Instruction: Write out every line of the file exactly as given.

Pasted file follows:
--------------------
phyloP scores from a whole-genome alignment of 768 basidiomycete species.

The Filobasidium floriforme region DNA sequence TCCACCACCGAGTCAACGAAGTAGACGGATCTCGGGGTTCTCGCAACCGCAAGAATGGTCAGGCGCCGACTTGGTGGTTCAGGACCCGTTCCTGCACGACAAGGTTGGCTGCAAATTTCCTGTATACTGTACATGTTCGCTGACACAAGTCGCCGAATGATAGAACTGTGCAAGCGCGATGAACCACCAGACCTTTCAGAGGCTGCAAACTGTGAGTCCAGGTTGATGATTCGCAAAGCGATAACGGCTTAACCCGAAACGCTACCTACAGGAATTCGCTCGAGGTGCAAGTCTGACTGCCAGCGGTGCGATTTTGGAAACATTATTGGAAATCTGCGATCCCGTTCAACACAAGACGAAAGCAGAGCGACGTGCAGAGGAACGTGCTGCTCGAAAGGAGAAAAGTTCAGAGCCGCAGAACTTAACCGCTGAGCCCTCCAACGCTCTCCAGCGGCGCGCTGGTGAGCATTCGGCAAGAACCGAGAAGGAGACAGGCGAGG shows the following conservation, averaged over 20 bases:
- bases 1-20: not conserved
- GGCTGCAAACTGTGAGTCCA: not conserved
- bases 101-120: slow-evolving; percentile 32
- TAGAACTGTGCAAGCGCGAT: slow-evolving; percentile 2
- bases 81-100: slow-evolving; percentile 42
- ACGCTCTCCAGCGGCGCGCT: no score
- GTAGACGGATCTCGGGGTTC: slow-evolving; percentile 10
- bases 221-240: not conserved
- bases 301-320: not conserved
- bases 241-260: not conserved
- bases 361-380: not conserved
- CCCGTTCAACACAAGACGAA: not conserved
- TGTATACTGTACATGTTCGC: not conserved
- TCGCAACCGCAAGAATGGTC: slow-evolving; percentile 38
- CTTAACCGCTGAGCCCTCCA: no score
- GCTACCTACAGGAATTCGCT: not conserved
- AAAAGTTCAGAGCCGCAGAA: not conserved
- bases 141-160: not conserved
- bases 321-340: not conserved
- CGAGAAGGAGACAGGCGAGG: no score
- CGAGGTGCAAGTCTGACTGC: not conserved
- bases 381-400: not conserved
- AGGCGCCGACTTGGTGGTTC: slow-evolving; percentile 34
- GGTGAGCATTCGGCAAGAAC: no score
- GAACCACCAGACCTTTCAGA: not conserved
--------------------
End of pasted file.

phyloP scores from a whole-genome alignment of 768 basidiomycete species.

The Filobasidium floriforme region DNA sequence TCCACCACCGAGTCAACGAAGTAGACGGATCTCGGGGTTCTCGCAACCGCAAGAATGGTCAGGCGCCGACTTGGTGGTTCAGGACCCGTTCCTGCACGACAAGGTTGGCTGCAAATTTCCTGTATACTGTACATGTTCGCTGACACAAGTCGCCGAATGATAGAACTGTGCAAGCGCGATGAACCACCAGACCTTTCAGAGGCTGCAAACTGTGAGTCCAGGTTGATGATTCGCAAAGCGATAACGGCTTAACCCGAAACGCTACCTACAGGAATTCGCTCGAGGTGCAAGTCTGACTGCCAGCGGTGCGATTTTGGAAACATTATTGGAAATCTGCGATCCCGTTCAACACAAGACGAAAGCAGAGCGACGTGCAGAGGAACGTGCTGCTCGAAAGGAGAAAAGTTCAGAGCCGCAGAACTTAACCGCTGAGCCCTCCAACGCTCTCCAGCGGCGCGCTGGTGAGCATTCGGCAAGAACCGAGAAGGAGACAGGCGAGG shows the following conservation, averaged over 20 bases:
- bases 1-20: not conserved
- GGCTGCAAACTGTGAGTCCA: not conserved
- bases 101-120: slow-evolving; percentile 32
- TAGAACTGTGCAAGCGCGAT: slow-evolving; percentile 2
- bases 81-100: slow-evolving; percentile 42
- ACGCTCTCCAGCGGCGCGCT: no score
- GTAGACGGATCTCGGGGTTC: slow-evolving; percentile 10
- bases 221-240: not conserved
- bases 301-320: not conserved
- bases 241-260: not conserved
- bases 361-380: not conserved
- CCCGTTCAACACAAGACGAA: not conserved
- TGTATACTGTACATGTTCGC: not conserved
- TCGCAACCGCAAGAATGGTC: slow-evolving; percentile 38
- CTTAACCGCTGAGCCCTCCA: no score
- GCTACCTACAGGAATTCGCT: not conserved
- AAAAGTTCAGAGCCGCAGAA: not conserved
- bases 141-160: not conserved
- bases 321-340: not conserved
- CGAGAAGGAGACAGGCGAGG: no score
- CGAGGTGCAAGTCTGACTGC: not conserved
- bases 381-400: not conserved
- AGGCGCCGACTTGGTGGTTC: slow-evolving; percentile 34
- GGTGAGCATTCGGCAAGAAC: no score
- GAACCACCAGACCTTTCAGA: not conserved